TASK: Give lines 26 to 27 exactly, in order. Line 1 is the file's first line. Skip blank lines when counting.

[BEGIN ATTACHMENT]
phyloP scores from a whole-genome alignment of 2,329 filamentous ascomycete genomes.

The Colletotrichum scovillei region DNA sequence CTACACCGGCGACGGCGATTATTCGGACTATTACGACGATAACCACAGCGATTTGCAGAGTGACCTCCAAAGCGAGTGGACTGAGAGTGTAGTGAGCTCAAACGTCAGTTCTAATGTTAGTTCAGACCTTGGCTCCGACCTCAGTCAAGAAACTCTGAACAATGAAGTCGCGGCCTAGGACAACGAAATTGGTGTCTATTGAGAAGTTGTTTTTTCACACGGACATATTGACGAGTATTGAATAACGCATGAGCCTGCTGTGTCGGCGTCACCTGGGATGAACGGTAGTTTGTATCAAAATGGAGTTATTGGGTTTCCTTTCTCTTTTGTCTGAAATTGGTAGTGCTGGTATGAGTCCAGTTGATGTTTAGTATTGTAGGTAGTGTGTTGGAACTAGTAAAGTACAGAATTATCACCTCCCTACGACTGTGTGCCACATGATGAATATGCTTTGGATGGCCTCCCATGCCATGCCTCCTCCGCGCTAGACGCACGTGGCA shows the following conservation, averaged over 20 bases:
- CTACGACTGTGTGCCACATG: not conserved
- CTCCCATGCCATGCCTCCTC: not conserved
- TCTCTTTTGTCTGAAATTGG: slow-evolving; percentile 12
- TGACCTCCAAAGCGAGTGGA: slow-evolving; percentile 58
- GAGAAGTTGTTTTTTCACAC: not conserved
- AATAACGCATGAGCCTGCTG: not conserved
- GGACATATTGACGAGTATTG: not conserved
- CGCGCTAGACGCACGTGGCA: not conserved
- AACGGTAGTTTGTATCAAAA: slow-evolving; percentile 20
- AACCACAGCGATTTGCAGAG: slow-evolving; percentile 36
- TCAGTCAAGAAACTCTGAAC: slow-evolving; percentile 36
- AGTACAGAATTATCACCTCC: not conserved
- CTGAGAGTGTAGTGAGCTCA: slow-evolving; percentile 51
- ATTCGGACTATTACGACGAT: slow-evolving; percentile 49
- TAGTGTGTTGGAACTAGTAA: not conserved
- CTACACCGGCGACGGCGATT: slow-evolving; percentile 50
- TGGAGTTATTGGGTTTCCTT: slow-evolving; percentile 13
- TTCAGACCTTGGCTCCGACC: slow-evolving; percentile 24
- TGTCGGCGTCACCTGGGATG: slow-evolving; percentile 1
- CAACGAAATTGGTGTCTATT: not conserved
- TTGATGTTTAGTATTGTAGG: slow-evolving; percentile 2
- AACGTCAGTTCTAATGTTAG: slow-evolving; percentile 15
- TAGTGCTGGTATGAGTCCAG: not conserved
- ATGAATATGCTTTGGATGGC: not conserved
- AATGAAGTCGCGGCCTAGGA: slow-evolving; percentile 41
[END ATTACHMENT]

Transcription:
- ATGAATATGCTTTGGATGGC: not conserved
- AATGAAGTCGCGGCCTAGGA: slow-evolving; percentile 41